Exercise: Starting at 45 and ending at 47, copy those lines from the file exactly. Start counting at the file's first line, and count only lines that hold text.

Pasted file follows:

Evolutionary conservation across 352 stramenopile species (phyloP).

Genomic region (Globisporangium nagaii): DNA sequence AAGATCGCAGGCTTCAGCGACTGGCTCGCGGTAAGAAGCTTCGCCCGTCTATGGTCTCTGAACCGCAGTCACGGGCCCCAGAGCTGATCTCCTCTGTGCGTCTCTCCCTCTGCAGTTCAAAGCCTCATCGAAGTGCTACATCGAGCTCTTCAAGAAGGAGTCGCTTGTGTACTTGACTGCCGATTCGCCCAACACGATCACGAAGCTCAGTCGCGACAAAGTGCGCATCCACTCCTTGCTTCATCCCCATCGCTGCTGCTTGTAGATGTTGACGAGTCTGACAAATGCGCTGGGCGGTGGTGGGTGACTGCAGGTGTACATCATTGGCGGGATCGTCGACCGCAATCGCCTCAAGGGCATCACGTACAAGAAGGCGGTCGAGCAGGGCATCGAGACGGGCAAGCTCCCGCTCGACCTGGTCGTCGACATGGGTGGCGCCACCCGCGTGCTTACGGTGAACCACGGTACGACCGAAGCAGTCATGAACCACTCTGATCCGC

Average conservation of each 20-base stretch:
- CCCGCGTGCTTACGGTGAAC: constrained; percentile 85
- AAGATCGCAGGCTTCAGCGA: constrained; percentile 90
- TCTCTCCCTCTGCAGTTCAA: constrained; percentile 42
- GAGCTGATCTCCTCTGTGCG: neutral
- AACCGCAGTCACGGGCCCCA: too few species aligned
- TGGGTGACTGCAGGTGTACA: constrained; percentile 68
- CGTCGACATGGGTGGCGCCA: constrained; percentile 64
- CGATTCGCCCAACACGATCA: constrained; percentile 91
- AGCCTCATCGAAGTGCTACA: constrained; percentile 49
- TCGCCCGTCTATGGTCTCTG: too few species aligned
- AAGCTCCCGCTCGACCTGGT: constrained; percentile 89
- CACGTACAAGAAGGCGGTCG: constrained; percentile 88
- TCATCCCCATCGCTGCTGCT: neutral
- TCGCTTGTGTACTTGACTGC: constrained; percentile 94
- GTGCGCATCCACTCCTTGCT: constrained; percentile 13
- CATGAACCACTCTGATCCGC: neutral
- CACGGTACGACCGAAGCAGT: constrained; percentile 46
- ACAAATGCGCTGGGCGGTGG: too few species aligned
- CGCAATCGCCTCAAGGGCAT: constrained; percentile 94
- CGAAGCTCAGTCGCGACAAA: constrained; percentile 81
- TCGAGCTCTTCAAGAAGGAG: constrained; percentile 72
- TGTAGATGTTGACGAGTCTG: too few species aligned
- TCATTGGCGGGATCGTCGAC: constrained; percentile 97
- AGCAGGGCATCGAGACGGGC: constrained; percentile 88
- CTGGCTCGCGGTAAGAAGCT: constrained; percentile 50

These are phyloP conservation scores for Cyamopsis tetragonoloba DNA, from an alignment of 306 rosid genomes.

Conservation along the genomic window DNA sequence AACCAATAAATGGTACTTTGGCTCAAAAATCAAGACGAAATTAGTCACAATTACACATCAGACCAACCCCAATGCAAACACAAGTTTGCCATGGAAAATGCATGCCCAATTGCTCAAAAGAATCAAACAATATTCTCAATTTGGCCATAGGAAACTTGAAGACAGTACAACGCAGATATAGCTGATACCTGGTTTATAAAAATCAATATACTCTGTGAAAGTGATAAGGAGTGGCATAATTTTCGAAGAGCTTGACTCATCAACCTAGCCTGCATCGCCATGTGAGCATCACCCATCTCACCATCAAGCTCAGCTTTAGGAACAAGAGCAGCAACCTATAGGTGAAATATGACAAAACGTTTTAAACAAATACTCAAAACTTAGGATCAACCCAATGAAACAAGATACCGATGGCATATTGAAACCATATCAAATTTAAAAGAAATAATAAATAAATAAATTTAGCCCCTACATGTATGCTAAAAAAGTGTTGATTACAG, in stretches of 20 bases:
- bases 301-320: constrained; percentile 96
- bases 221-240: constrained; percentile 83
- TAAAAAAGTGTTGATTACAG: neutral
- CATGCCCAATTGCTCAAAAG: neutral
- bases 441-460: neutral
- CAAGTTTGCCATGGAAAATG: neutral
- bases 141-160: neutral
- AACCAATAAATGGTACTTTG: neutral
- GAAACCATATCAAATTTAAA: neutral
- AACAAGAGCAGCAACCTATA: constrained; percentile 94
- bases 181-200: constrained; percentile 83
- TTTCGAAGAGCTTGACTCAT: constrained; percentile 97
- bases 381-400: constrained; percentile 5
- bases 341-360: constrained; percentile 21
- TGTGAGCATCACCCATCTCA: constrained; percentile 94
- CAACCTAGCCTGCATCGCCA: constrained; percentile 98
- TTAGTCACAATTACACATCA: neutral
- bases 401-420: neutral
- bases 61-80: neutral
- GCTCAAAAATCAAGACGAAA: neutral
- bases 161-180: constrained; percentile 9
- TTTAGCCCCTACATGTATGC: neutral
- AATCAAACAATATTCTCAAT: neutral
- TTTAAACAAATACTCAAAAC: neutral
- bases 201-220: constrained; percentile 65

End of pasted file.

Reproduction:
- TGTGAGCATCACCCATCTCA: constrained; percentile 94
- CAACCTAGCCTGCATCGCCA: constrained; percentile 98
- TTAGTCACAATTACACATCA: neutral